Greece's Foreign Minister holds talks with his Russian counterpart in Moscow ahead of a crucial euro zone meeting. Ciara Lee looks at the motives behind the visit and the chances of an early solution to the current crisis .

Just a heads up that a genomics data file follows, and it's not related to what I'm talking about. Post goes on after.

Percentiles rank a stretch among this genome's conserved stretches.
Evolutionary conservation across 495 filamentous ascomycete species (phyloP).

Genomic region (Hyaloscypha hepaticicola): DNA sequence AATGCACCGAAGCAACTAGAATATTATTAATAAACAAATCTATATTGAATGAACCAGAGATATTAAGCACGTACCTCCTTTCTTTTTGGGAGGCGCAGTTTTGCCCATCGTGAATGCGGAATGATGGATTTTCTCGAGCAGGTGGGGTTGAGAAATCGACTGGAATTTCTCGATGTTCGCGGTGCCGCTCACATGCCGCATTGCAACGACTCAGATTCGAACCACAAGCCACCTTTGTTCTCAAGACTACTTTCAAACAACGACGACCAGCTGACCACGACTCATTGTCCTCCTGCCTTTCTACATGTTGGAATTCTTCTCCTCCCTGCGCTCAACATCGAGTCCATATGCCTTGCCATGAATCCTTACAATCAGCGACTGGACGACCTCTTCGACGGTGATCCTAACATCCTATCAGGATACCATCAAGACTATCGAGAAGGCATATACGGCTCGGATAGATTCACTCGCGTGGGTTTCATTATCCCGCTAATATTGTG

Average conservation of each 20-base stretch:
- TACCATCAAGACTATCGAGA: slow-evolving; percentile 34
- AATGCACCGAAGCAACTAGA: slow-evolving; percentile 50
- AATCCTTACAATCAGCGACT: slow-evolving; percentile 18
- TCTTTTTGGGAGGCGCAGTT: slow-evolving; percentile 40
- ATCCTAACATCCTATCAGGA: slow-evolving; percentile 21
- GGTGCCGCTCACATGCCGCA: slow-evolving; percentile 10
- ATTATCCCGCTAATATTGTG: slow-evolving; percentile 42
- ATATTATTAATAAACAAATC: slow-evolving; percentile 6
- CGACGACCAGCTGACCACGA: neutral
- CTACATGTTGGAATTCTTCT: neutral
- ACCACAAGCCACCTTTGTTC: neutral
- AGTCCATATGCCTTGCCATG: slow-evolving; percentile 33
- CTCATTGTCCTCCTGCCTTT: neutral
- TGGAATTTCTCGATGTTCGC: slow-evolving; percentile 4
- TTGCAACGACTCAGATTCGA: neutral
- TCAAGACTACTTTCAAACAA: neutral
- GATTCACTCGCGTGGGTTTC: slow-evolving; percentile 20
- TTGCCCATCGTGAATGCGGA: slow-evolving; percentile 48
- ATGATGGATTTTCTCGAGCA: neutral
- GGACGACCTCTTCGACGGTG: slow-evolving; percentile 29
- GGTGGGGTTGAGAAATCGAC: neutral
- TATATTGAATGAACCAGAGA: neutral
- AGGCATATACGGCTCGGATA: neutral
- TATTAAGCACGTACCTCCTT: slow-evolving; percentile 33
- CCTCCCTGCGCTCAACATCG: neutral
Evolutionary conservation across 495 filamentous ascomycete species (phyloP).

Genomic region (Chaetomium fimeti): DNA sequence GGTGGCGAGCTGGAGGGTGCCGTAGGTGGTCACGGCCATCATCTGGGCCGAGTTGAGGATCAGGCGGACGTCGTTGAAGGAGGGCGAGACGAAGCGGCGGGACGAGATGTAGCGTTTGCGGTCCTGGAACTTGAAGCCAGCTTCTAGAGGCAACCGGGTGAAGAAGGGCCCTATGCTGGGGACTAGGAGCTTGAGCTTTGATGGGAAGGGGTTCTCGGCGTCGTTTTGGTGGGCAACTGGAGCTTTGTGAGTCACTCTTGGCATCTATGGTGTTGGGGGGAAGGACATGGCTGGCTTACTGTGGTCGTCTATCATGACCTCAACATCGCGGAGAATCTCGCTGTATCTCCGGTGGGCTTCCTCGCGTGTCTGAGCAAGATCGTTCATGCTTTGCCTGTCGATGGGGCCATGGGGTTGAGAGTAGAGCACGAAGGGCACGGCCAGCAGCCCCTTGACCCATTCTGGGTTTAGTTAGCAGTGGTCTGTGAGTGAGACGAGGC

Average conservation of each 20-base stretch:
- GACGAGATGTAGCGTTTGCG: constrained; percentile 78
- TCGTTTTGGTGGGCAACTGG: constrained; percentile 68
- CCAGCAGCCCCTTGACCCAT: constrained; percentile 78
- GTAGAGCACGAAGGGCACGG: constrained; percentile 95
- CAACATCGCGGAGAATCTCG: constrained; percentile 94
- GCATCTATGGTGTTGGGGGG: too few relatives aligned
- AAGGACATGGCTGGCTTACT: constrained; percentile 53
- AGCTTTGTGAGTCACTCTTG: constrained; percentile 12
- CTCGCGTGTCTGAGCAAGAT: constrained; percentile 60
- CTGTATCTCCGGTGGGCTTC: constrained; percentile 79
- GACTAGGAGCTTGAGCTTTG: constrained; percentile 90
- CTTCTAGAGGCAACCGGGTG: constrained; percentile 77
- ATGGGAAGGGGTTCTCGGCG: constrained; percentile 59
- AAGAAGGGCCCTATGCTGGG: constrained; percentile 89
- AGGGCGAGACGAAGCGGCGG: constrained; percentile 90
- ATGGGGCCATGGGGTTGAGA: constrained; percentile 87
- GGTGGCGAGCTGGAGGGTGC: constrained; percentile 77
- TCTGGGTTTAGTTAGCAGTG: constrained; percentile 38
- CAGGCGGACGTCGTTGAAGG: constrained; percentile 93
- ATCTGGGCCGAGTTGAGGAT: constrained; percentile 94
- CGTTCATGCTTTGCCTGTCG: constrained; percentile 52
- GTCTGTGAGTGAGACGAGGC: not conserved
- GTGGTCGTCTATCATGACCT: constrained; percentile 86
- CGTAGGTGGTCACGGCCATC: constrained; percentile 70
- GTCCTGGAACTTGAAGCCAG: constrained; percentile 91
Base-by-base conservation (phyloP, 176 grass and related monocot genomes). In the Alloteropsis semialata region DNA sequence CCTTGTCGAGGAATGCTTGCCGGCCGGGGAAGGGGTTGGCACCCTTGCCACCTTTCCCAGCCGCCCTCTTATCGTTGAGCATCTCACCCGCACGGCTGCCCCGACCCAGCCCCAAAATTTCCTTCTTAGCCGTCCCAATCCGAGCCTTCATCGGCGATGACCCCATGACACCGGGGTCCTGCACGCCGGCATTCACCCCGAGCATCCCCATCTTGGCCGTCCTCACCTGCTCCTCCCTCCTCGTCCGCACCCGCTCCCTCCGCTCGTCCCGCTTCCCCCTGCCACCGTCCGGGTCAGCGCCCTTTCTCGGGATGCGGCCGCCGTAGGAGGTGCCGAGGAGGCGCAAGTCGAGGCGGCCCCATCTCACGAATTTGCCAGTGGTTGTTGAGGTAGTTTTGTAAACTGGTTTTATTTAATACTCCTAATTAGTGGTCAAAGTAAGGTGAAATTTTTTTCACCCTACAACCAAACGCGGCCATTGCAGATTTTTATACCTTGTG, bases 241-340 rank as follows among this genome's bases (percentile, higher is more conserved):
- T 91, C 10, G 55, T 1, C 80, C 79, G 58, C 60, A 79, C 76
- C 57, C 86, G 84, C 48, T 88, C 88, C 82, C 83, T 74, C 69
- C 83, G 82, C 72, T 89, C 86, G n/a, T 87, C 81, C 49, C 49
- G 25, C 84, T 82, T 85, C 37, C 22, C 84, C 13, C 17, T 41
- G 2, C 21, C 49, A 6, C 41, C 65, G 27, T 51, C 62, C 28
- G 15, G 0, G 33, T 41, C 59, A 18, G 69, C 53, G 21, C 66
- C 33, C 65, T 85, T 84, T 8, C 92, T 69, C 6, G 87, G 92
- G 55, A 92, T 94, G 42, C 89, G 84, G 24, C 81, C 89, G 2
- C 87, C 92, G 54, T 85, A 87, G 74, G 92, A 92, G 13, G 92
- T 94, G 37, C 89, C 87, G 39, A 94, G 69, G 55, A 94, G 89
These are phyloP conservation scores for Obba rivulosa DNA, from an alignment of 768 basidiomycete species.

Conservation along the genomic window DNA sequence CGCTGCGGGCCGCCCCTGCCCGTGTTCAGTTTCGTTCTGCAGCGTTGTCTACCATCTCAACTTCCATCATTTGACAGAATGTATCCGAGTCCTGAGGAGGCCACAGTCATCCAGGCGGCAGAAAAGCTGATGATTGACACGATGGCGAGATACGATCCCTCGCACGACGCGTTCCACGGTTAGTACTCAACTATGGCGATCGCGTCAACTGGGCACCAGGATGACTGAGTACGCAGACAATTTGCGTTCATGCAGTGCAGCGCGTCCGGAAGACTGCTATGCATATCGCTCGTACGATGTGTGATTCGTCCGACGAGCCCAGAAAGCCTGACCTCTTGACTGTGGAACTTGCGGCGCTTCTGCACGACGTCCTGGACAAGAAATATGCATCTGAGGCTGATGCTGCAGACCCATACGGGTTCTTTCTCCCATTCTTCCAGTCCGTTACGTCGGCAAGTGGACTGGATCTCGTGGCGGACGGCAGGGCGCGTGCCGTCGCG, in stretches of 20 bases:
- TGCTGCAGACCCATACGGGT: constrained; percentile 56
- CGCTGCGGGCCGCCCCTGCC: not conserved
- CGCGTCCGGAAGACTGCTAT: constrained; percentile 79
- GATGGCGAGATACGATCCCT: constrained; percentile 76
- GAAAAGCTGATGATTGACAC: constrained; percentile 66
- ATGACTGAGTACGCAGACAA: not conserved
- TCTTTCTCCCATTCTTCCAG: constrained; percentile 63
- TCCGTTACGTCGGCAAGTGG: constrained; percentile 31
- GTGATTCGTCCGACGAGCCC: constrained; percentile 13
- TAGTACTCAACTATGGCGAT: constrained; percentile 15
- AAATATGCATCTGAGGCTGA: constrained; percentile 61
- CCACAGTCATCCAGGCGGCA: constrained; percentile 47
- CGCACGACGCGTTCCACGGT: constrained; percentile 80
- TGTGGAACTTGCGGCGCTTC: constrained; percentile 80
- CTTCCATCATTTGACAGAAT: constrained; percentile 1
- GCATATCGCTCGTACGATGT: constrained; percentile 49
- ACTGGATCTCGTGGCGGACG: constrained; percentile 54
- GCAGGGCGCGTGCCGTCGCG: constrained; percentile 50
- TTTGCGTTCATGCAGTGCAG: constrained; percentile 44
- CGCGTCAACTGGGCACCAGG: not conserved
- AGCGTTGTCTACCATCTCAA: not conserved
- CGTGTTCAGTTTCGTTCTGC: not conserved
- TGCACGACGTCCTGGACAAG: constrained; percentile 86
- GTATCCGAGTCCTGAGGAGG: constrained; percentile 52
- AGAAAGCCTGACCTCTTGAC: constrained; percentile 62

They need a thaw - and not just in Athens. The relationship between Greece and Germany is becoming increasingly frosty. (SOUNDBITE) (Greek) UNIDENTIFIED ATHENS RESIDENT SAYING: "It is difficult, let's hope he will succeed but it's difficult. The Europeans see us in a negative light." Greece's prime minister did succeed in winning a confidence vote in parliament. But persuading euro zone finance ministers to provide a bridging loan while Greece reverses austerity measures is a different matter - especially when Greece's Foreign Minister chose the same day to meet his Russian counterpart. Admiral Markets commentator Darren Sinden SOUNDBITE (English) DARREN SINDEN, MARKET COMMENTATOR, ADMIRAL MARKETS, SAYING: "I think he's being provocative, I think that Greece are trying to use all the negotiating tactics that they can. I think in better times for Russia, they would certainly like to try to help Greece out if nothing else to drive a wedge between the European powers and the mess over the negotiations in Ukraine, but of course Russia has its own fish to fry." It's a finance ministers pow wow in Brussels - Greece's Prime Minister stayed at home offering assurances. (SOUNDBITE)(Greek) PRIME MINISTER ALEXIS TSIPRAS SAYING: "The new government has made a commitment to carry out reforms which the country really needs, to carry out reforms that the previous governments did not dare to carry out. And we can do this because we don't have a dependency on the past." Greek shares fell and bond yields rose ahead of the meeting as Germany's Finance Minister suggested without a reform programme 'that was it'. But few see it being that easy. SOUNDBITE (English) DARREN SINDEN, MARKET COMMENTATOR, ADMIRAL MARKETS, SAYING: "I think we can look at the old adage that if you owe the bank manager £500 that's your problem, but if you owe the bank manager £500,000, that's very much his problem." Who will come out worse in the event of a Grexit - Greece or the rest of the euro zone - could be the deciding factor. And there may not be an answer to that unless it happens.